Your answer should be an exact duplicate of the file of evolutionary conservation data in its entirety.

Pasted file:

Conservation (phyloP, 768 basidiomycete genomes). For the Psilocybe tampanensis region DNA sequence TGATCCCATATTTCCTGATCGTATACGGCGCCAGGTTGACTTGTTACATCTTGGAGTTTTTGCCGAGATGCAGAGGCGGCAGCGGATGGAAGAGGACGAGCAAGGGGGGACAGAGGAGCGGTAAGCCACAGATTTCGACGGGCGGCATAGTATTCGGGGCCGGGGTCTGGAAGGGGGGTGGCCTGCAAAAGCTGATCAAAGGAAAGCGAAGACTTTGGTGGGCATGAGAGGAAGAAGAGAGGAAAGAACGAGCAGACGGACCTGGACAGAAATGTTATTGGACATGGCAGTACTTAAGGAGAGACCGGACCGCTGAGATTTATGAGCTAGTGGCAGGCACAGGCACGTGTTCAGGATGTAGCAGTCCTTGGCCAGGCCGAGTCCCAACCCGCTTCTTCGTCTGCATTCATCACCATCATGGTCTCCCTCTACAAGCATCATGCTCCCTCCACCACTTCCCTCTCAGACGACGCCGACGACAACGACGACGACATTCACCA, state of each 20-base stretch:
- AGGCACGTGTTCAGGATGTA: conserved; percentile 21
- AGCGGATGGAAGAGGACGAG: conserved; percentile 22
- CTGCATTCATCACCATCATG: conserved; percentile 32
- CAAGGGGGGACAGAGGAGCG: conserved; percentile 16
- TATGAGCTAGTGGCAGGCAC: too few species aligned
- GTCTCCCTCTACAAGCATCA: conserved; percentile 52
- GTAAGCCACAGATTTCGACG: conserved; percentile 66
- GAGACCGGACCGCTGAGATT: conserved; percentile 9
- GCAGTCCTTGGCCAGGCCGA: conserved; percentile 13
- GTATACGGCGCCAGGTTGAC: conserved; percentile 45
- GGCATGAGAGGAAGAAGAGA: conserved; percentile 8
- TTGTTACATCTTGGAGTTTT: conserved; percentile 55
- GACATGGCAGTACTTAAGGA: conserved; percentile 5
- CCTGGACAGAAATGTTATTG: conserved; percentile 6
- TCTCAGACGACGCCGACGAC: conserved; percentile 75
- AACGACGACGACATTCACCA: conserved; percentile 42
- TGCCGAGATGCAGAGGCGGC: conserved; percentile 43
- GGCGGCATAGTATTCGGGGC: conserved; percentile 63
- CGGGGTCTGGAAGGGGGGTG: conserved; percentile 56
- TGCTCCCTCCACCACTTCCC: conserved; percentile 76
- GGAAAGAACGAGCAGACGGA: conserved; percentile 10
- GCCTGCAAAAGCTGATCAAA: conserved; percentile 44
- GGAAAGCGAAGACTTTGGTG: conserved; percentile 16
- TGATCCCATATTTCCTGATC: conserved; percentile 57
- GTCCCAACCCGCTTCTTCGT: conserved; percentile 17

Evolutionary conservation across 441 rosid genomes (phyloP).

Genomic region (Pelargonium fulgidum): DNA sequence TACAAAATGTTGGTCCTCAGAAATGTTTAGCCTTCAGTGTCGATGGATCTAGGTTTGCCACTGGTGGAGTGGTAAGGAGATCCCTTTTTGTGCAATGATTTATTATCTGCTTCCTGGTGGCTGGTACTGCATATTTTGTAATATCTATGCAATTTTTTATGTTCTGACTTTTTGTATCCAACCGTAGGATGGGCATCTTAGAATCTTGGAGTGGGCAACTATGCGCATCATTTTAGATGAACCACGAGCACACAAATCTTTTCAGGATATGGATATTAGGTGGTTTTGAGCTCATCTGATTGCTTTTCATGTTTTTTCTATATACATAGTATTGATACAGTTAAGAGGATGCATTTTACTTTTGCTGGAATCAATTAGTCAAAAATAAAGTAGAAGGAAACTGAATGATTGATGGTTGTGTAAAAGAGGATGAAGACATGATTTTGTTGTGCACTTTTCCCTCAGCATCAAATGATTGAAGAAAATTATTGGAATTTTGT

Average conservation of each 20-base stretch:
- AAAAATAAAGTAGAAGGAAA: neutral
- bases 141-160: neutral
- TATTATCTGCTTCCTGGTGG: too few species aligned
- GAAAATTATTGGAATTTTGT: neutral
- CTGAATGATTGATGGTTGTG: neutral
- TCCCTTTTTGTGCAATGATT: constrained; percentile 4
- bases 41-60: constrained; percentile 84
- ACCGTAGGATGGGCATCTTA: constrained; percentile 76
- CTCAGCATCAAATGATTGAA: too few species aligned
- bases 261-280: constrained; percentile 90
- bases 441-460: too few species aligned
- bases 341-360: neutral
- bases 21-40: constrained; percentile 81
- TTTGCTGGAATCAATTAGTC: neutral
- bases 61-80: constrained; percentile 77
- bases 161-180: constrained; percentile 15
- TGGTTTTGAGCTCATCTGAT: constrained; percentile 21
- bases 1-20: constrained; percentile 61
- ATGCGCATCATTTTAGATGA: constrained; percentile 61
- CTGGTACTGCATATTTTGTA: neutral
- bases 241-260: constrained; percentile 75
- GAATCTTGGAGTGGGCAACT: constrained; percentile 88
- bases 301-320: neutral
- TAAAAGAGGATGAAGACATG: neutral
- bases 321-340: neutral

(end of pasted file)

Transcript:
Conservation (phyloP, 768 basidiomycete genomes). For the Psilocybe tampanensis region DNA sequence TGATCCCATATTTCCTGATCGTATACGGCGCCAGGTTGACTTGTTACATCTTGGAGTTTTTGCCGAGATGCAGAGGCGGCAGCGGATGGAAGAGGACGAGCAAGGGGGGACAGAGGAGCGGTAAGCCACAGATTTCGACGGGCGGCATAGTATTCGGGGCCGGGGTCTGGAAGGGGGGTGGCCTGCAAAAGCTGATCAAAGGAAAGCGAAGACTTTGGTGGGCATGAGAGGAAGAAGAGAGGAAAGAACGAGCAGACGGACCTGGACAGAAATGTTATTGGACATGGCAGTACTTAAGGAGAGACCGGACCGCTGAGATTTATGAGCTAGTGGCAGGCACAGGCACGTGTTCAGGATGTAGCAGTCCTTGGCCAGGCCGAGTCCCAACCCGCTTCTTCGTCTGCATTCATCACCATCATGGTCTCCCTCTACAAGCATCATGCTCCCTCCACCACTTCCCTCTCAGACGACGCCGACGACAACGACGACGACATTCACCA, state of each 20-base stretch:
- AGGCACGTGTTCAGGATGTA: conserved; percentile 21
- AGCGGATGGAAGAGGACGAG: conserved; percentile 22
- CTGCATTCATCACCATCATG: conserved; percentile 32
- CAAGGGGGGACAGAGGAGCG: conserved; percentile 16
- TATGAGCTAGTGGCAGGCAC: too few species aligned
- GTCTCCCTCTACAAGCATCA: conserved; percentile 52
- GTAAGCCACAGATTTCGACG: conserved; percentile 66
- GAGACCGGACCGCTGAGATT: conserved; percentile 9
- GCAGTCCTTGGCCAGGCCGA: conserved; percentile 13
- GTATACGGCGCCAGGTTGAC: conserved; percentile 45
- GGCATGAGAGGAAGAAGAGA: conserved; percentile 8
- TTGTTACATCTTGGAGTTTT: conserved; percentile 55
- GACATGGCAGTACTTAAGGA: conserved; percentile 5
- CCTGGACAGAAATGTTATTG: conserved; percentile 6
- TCTCAGACGACGCCGACGAC: conserved; percentile 75
- AACGACGACGACATTCACCA: conserved; percentile 42
- TGCCGAGATGCAGAGGCGGC: conserved; percentile 43
- GGCGGCATAGTATTCGGGGC: conserved; percentile 63
- CGGGGTCTGGAAGGGGGGTG: conserved; percentile 56
- TGCTCCCTCCACCACTTCCC: conserved; percentile 76
- GGAAAGAACGAGCAGACGGA: conserved; percentile 10
- GCCTGCAAAAGCTGATCAAA: conserved; percentile 44
- GGAAAGCGAAGACTTTGGTG: conserved; percentile 16
- TGATCCCATATTTCCTGATC: conserved; percentile 57
- GTCCCAACCCGCTTCTTCGT: conserved; percentile 17

Evolutionary conservation across 441 rosid genomes (phyloP).

Genomic region (Pelargonium fulgidum): DNA sequence TACAAAATGTTGGTCCTCAGAAATGTTTAGCCTTCAGTGTCGATGGATCTAGGTTTGCCACTGGTGGAGTGGTAAGGAGATCCCTTTTTGTGCAATGATTTATTATCTGCTTCCTGGTGGCTGGTACTGCATATTTTGTAATATCTATGCAATTTTTTATGTTCTGACTTTTTGTATCCAACCGTAGGATGGGCATCTTAGAATCTTGGAGTGGGCAACTATGCGCATCATTTTAGATGAACCACGAGCACACAAATCTTTTCAGGATATGGATATTAGGTGGTTTTGAGCTCATCTGATTGCTTTTCATGTTTTTTCTATATACATAGTATTGATACAGTTAAGAGGATGCATTTTACTTTTGCTGGAATCAATTAGTCAAAAATAAAGTAGAAGGAAACTGAATGATTGATGGTTGTGTAAAAGAGGATGAAGACATGATTTTGTTGTGCACTTTTCCCTCAGCATCAAATGATTGAAGAAAATTATTGGAATTTTGT

Average conservation of each 20-base stretch:
- AAAAATAAAGTAGAAGGAAA: neutral
- bases 141-160: neutral
- TATTATCTGCTTCCTGGTGG: too few species aligned
- GAAAATTATTGGAATTTTGT: neutral
- CTGAATGATTGATGGTTGTG: neutral
- TCCCTTTTTGTGCAATGATT: constrained; percentile 4
- bases 41-60: constrained; percentile 84
- ACCGTAGGATGGGCATCTTA: constrained; percentile 76
- CTCAGCATCAAATGATTGAA: too few species aligned
- bases 261-280: constrained; percentile 90
- bases 441-460: too few species aligned
- bases 341-360: neutral
- bases 21-40: constrained; percentile 81
- TTTGCTGGAATCAATTAGTC: neutral
- bases 61-80: constrained; percentile 77
- bases 161-180: constrained; percentile 15
- TGGTTTTGAGCTCATCTGAT: constrained; percentile 21
- bases 1-20: constrained; percentile 61
- ATGCGCATCATTTTAGATGA: constrained; percentile 61
- CTGGTACTGCATATTTTGTA: neutral
- bases 241-260: constrained; percentile 75
- GAATCTTGGAGTGGGCAACT: constrained; percentile 88
- bases 301-320: neutral
- TAAAAGAGGATGAAGACATG: neutral
- bases 321-340: neutral